I often wonder whether you think of me because all I do is think of you. It may have been eight months since our late night rendezvous but that evening still plays on a continuous loop in my mind.
I remember my blurred vision as I stumbled out of the club. I remember the feel of your hands around my waist as you smiled down at me. I remember being so flattered that you – a tall, handsome boy – had deemed me worthy of your attention. I remember holding your hand as you asked where I lived. I remember you laughing as I tripped and stumbled and spoke through vodka-induced hiccups. I remember you kissed me and I remember kissing you back.
But, I also remember realizing that this didn’t feel quite right.
I remember my vision continued to blur and I held back the urge to retch. I remember you leading me down that alleyway and I remember protesting as your grip grew tighter. I remember you slamming my body against a wall as you kissed my neck. I remember those hands lifting up my jersey skirt and falling clumsily into the waistband of my knickers. I remember saying no.
I remember clamming up and trying to push back; I remember the silent tears that fell onto my flushed cheeks. I remember helplessly letting you claw at my insides. I remember that handsome smile turning into a nasty sneer as you forced your penis into my trembling hands. I remember thinking maybe this is normal, maybe this is what most girls do. I remember suddenly finding the courage to push you away and turn back to the main road. I remember you followed. I remember that in a moment of madness, I chose to be calm; I asked you what you studied and whether you had any pets. I remember trying to keep you talking so as to distract you from my body. I remember counting every step and savoring every breath as I calculated how long it would take until I was home. I remember you touching my bum and laughing as you said, “Oh sorry, am I allowed to do that?”
I remember feeling ashamed of being so frigid. I remember the immense relief when I saw my old, dirty student house. I remember you grabbed my hair and lunged at me again. I remember falling limp and allowing you this one, last kiss. I remember slipping from beneath your strong arms and sprinting into my house. I remember collapsing to the floor, defeated.
I need to know: is that how you remember our night?
I often wonder what you did when you left my side. I was up until the early hours being swabbed with cotton buds and spitting into plastic cups. My best friends squeezed my hands and made me cups of herbal tea as I was interviewed by two kind police officers. Did you go straight home? Did you give me a second thought? Did you tell your friends what happened? Did you sleep that night? I couldn’t even close my eyes. How about the next day? Did you attend your lectures? Did you continue as normal? Did you realize that you had committed a crime?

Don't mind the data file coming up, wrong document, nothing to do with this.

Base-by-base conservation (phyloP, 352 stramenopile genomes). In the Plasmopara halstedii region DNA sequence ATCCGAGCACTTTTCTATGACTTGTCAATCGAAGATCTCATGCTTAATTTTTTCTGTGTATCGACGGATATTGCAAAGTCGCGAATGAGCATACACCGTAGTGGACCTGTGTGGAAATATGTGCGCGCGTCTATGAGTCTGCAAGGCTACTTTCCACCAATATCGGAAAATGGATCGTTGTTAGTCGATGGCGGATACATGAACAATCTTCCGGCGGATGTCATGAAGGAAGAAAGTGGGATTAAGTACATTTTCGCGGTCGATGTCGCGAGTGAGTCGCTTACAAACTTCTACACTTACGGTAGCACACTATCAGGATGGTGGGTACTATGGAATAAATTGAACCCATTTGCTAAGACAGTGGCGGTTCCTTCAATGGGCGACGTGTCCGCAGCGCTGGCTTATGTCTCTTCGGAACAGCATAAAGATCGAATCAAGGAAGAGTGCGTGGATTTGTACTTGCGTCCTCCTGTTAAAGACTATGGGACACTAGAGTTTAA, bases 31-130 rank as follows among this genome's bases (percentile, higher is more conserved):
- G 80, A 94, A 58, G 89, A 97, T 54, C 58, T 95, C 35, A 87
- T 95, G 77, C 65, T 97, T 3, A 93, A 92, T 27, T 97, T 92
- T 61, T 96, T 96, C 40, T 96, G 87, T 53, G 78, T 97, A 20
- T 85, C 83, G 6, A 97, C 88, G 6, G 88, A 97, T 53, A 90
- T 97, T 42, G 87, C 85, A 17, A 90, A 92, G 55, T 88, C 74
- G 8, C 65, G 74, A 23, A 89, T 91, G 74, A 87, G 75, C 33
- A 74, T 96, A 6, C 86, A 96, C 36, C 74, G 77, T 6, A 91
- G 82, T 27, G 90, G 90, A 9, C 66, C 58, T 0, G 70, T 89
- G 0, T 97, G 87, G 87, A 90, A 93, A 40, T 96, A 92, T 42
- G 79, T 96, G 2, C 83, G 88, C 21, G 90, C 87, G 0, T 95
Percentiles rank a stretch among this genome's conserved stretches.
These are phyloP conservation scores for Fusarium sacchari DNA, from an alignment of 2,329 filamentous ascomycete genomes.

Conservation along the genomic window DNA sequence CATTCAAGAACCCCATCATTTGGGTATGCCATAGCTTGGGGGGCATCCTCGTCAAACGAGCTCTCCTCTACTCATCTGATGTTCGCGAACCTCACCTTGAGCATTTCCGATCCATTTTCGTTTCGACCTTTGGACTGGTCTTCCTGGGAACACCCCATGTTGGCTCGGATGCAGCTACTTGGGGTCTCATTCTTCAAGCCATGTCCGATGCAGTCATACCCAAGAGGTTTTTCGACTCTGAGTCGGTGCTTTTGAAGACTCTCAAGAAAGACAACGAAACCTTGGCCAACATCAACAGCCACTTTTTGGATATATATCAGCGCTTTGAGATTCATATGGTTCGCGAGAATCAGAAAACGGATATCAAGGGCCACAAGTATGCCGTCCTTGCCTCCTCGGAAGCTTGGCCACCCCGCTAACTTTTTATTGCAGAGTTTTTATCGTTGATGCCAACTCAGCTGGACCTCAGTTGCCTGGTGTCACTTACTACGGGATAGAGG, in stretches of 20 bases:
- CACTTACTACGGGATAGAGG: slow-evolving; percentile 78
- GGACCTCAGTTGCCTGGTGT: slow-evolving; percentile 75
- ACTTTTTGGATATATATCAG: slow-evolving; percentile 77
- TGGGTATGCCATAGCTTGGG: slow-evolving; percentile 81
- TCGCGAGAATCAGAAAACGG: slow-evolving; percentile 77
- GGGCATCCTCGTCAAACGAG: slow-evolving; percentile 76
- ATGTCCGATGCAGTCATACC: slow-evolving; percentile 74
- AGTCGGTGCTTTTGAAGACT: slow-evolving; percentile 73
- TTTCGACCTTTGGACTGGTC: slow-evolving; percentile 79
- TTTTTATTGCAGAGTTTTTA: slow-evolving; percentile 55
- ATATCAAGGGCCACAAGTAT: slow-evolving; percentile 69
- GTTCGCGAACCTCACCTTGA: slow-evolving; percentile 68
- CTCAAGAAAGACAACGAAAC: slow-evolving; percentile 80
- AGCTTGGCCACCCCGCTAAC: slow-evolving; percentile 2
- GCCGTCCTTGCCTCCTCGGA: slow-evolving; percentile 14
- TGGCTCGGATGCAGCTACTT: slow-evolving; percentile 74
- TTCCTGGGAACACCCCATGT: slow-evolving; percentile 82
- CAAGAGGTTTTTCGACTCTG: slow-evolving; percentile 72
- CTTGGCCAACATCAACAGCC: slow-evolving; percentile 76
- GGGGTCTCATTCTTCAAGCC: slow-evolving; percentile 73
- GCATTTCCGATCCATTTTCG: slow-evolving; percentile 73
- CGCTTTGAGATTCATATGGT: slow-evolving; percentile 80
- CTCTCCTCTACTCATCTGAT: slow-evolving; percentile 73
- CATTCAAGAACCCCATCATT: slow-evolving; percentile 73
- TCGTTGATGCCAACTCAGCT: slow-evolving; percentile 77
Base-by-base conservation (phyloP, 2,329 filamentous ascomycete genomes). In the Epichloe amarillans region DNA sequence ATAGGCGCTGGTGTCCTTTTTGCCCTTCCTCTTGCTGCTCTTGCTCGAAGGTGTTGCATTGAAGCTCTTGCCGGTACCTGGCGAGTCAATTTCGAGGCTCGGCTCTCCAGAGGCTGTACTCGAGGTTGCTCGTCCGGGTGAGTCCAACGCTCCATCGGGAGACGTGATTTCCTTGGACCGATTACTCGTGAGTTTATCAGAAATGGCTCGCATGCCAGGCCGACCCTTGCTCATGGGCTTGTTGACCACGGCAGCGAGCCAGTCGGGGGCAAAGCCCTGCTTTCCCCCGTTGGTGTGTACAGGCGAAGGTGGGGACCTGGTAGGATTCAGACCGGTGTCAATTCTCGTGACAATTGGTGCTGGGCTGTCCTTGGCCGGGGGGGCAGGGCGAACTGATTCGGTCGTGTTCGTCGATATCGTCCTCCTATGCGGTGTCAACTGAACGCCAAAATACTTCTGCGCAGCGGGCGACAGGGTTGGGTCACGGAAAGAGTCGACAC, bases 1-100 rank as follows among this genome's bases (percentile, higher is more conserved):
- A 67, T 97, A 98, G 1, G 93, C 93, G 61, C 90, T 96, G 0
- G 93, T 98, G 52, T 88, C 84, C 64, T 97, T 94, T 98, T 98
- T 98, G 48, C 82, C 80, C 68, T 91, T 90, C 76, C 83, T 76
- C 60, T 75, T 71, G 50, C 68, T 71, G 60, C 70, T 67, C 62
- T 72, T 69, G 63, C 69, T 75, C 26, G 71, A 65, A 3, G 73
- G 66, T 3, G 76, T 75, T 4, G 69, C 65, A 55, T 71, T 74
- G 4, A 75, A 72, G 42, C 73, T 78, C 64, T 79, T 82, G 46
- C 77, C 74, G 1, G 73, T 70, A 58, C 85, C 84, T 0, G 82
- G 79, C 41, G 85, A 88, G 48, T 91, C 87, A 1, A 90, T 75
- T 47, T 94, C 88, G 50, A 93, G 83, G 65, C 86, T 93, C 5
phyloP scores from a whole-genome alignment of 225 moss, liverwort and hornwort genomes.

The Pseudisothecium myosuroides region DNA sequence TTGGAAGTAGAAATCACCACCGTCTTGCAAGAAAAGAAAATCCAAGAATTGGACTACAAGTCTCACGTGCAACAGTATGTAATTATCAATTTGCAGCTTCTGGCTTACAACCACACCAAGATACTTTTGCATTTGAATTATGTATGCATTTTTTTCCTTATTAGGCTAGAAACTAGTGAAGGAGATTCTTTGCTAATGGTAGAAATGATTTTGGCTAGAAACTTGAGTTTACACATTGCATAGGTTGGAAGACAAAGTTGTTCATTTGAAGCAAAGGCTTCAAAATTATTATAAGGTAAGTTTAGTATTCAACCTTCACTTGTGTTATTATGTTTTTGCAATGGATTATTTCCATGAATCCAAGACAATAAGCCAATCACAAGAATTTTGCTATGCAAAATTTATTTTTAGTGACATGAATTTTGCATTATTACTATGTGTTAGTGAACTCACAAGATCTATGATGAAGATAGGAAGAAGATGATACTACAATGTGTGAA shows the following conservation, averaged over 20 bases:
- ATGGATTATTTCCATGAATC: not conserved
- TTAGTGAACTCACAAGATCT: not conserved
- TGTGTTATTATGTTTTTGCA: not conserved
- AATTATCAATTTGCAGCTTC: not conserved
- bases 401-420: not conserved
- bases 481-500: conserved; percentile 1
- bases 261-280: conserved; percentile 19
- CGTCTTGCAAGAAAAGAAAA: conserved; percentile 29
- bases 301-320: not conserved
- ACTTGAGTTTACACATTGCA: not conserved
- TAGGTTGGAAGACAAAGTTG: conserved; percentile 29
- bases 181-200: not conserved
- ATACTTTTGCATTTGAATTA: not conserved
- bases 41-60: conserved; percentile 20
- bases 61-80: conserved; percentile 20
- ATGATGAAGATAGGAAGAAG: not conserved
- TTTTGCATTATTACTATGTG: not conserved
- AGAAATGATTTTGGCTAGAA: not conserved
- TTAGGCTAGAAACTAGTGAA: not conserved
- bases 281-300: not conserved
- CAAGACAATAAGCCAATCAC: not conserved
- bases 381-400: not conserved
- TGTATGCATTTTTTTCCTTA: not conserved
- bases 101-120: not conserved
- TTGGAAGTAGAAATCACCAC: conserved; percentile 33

When the female investigators knocked on my door the following morning, my mind was already made up; I was never going to press charges. Sure, I played along and I answered their questions; I described what you look like and I calculated how many units of alcohol I had consumed. I pissed into pots and I had my vagina poked and prodded by a nice doctor with a warm smile. I relived that nightmare again and again, all the while knowing it would come to nothing. You see, I never pressed charges because I felt embarrassed, ashamed and, above all else, I felt sorry for you.
I do not blame you nor do I begrudge you. Of course, for a long time, I felt only white hot rage but never did I blame you. I blame the world that shaped you. In recent weeks, I have watched a US Presidential candidate brag about his primal instinct to sexually assault women. I have heard women justify his comments and I have seen his popularity remain unaffected. I have watched Welsh footballer Ched Evans have his rape conviction lifted simply because his alleged victim had a colorful sexual history. I have read every tweet surrounding that case; I have seen this young girl labeled everything from a ‘spiteful little cow’ to a ‘whore’ and a ‘c**t.’ I have read story after story of women being degraded into mere sexual objects and I have seen tales of serious sexual assault be shrugged off as simply ‘lad banter.’ When I look out into this world and I read these articles, how could I expect you – a 20 year old boy – to know any better? I could never have put you in jail for merely conforming to our sexually-charged, discriminative society.
I will never forget that night. I will spend the rest of my life obsessively looking over my shoulder and I will forever cringe when a man lays his hands on me.
I don’t know if I will ever trust again and God help me if I one day have a daughter because she will never be allowed to leave the house. I will always replay that night in my head, wracked with guilt and shame while wondering what I could have done differently. All I can hope is that you have since realized your mistake. I pray that you never again touch another girl the way you touched me.